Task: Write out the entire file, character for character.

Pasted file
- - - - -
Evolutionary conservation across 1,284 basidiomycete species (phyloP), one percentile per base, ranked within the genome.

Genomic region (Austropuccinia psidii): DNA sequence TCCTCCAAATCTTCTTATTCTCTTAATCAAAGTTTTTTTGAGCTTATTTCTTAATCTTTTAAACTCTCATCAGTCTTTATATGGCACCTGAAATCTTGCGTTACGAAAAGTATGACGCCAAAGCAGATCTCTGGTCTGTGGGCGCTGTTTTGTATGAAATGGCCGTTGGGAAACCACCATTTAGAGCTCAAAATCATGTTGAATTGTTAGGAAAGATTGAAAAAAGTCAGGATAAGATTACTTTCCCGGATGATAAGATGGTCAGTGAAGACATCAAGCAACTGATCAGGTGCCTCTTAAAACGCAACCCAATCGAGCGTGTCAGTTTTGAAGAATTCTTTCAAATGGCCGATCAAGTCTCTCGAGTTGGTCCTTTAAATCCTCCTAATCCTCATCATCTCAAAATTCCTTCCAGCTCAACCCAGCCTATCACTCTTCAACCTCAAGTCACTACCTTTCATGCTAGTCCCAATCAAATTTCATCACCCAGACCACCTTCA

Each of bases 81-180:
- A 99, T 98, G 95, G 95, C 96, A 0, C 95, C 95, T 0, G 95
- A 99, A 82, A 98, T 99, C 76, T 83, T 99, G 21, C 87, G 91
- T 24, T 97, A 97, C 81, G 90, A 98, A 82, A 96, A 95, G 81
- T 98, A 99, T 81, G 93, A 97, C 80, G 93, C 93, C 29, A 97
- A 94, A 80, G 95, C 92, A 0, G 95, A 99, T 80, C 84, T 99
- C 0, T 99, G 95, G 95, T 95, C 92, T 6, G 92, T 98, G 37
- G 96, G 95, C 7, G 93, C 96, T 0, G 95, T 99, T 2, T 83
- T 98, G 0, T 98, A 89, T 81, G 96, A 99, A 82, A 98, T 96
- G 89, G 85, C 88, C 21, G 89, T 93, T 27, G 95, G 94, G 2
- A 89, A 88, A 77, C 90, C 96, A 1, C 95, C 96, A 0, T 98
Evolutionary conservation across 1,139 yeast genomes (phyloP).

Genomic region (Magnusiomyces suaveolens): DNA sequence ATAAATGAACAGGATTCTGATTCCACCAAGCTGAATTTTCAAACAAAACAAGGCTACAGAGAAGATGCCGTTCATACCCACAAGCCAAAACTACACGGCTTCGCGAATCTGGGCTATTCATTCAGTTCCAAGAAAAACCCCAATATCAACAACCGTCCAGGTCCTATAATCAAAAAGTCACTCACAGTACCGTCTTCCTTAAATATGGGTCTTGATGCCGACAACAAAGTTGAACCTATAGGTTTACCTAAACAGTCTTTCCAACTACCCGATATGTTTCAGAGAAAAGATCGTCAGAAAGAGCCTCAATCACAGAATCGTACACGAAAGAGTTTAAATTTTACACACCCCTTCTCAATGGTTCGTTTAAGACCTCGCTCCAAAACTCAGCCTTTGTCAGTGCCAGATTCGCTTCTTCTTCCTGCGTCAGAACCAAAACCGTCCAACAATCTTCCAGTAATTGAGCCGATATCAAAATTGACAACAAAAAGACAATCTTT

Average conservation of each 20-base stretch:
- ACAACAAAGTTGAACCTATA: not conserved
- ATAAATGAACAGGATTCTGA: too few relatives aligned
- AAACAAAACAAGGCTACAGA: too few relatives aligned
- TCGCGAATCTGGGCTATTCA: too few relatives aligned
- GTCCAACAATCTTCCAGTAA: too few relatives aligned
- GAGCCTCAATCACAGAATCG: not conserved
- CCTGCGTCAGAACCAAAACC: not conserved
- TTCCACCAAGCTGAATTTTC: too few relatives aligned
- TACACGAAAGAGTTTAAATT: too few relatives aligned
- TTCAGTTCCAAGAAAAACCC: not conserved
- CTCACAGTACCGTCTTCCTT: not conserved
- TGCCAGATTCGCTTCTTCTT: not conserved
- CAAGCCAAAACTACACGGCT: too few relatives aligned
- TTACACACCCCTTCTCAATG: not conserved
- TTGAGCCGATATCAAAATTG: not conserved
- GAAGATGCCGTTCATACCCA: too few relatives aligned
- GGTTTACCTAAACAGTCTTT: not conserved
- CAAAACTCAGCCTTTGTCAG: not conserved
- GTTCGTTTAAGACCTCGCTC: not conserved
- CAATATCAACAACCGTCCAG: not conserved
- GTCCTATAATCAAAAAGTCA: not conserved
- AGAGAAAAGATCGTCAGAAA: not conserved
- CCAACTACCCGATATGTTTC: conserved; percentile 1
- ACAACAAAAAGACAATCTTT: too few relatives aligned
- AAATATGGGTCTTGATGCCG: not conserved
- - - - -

Evolutionary conservation across 1,284 basidiomycete species (phyloP), one percentile per base, ranked within the genome.

Genomic region (Austropuccinia psidii): DNA sequence TCCTCCAAATCTTCTTATTCTCTTAATCAAAGTTTTTTTGAGCTTATTTCTTAATCTTTTAAACTCTCATCAGTCTTTATATGGCACCTGAAATCTTGCGTTACGAAAAGTATGACGCCAAAGCAGATCTCTGGTCTGTGGGCGCTGTTTTGTATGAAATGGCCGTTGGGAAACCACCATTTAGAGCTCAAAATCATGTTGAATTGTTAGGAAAGATTGAAAAAAGTCAGGATAAGATTACTTTCCCGGATGATAAGATGGTCAGTGAAGACATCAAGCAACTGATCAGGTGCCTCTTAAAACGCAACCCAATCGAGCGTGTCAGTTTTGAAGAATTCTTTCAAATGGCCGATCAAGTCTCTCGAGTTGGTCCTTTAAATCCTCCTAATCCTCATCATCTCAAAATTCCTTCCAGCTCAACCCAGCCTATCACTCTTCAACCTCAAGTCACTACCTTTCATGCTAGTCCCAATCAAATTTCATCACCCAGACCACCTTCA

Each of bases 81-180:
- A 99, T 98, G 95, G 95, C 96, A 0, C 95, C 95, T 0, G 95
- A 99, A 82, A 98, T 99, C 76, T 83, T 99, G 21, C 87, G 91
- T 24, T 97, A 97, C 81, G 90, A 98, A 82, A 96, A 95, G 81
- T 98, A 99, T 81, G 93, A 97, C 80, G 93, C 93, C 29, A 97
- A 94, A 80, G 95, C 92, A 0, G 95, A 99, T 80, C 84, T 99
- C 0, T 99, G 95, G 95, T 95, C 92, T 6, G 92, T 98, G 37
- G 96, G 95, C 7, G 93, C 96, T 0, G 95, T 99, T 2, T 83
- T 98, G 0, T 98, A 89, T 81, G 96, A 99, A 82, A 98, T 96
- G 89, G 85, C 88, C 21, G 89, T 93, T 27, G 95, G 94, G 2
- A 89, A 88, A 77, C 90, C 96, A 1, C 95, C 96, A 0, T 98
Evolutionary conservation across 1,139 yeast genomes (phyloP).

Genomic region (Magnusiomyces suaveolens): DNA sequence ATAAATGAACAGGATTCTGATTCCACCAAGCTGAATTTTCAAACAAAACAAGGCTACAGAGAAGATGCCGTTCATACCCACAAGCCAAAACTACACGGCTTCGCGAATCTGGGCTATTCATTCAGTTCCAAGAAAAACCCCAATATCAACAACCGTCCAGGTCCTATAATCAAAAAGTCACTCACAGTACCGTCTTCCTTAAATATGGGTCTTGATGCCGACAACAAAGTTGAACCTATAGGTTTACCTAAACAGTCTTTCCAACTACCCGATATGTTTCAGAGAAAAGATCGTCAGAAAGAGCCTCAATCACAGAATCGTACACGAAAGAGTTTAAATTTTACACACCCCTTCTCAATGGTTCGTTTAAGACCTCGCTCCAAAACTCAGCCTTTGTCAGTGCCAGATTCGCTTCTTCTTCCTGCGTCAGAACCAAAACCGTCCAACAATCTTCCAGTAATTGAGCCGATATCAAAATTGACAACAAAAAGACAATCTTT

Average conservation of each 20-base stretch:
- ACAACAAAGTTGAACCTATA: not conserved
- ATAAATGAACAGGATTCTGA: too few relatives aligned
- AAACAAAACAAGGCTACAGA: too few relatives aligned
- TCGCGAATCTGGGCTATTCA: too few relatives aligned
- GTCCAACAATCTTCCAGTAA: too few relatives aligned
- GAGCCTCAATCACAGAATCG: not conserved
- CCTGCGTCAGAACCAAAACC: not conserved
- TTCCACCAAGCTGAATTTTC: too few relatives aligned
- TACACGAAAGAGTTTAAATT: too few relatives aligned
- TTCAGTTCCAAGAAAAACCC: not conserved
- CTCACAGTACCGTCTTCCTT: not conserved
- TGCCAGATTCGCTTCTTCTT: not conserved
- CAAGCCAAAACTACACGGCT: too few relatives aligned
- TTACACACCCCTTCTCAATG: not conserved
- TTGAGCCGATATCAAAATTG: not conserved
- GAAGATGCCGTTCATACCCA: too few relatives aligned
- GGTTTACCTAAACAGTCTTT: not conserved
- CAAAACTCAGCCTTTGTCAG: not conserved
- GTTCGTTTAAGACCTCGCTC: not conserved
- CAATATCAACAACCGTCCAG: not conserved
- GTCCTATAATCAAAAAGTCA: not conserved
- AGAGAAAAGATCGTCAGAAA: not conserved
- CCAACTACCCGATATGTTTC: conserved; percentile 1
- ACAACAAAAAGACAATCTTT: too few relatives aligned
- AAATATGGGTCTTGATGCCG: not conserved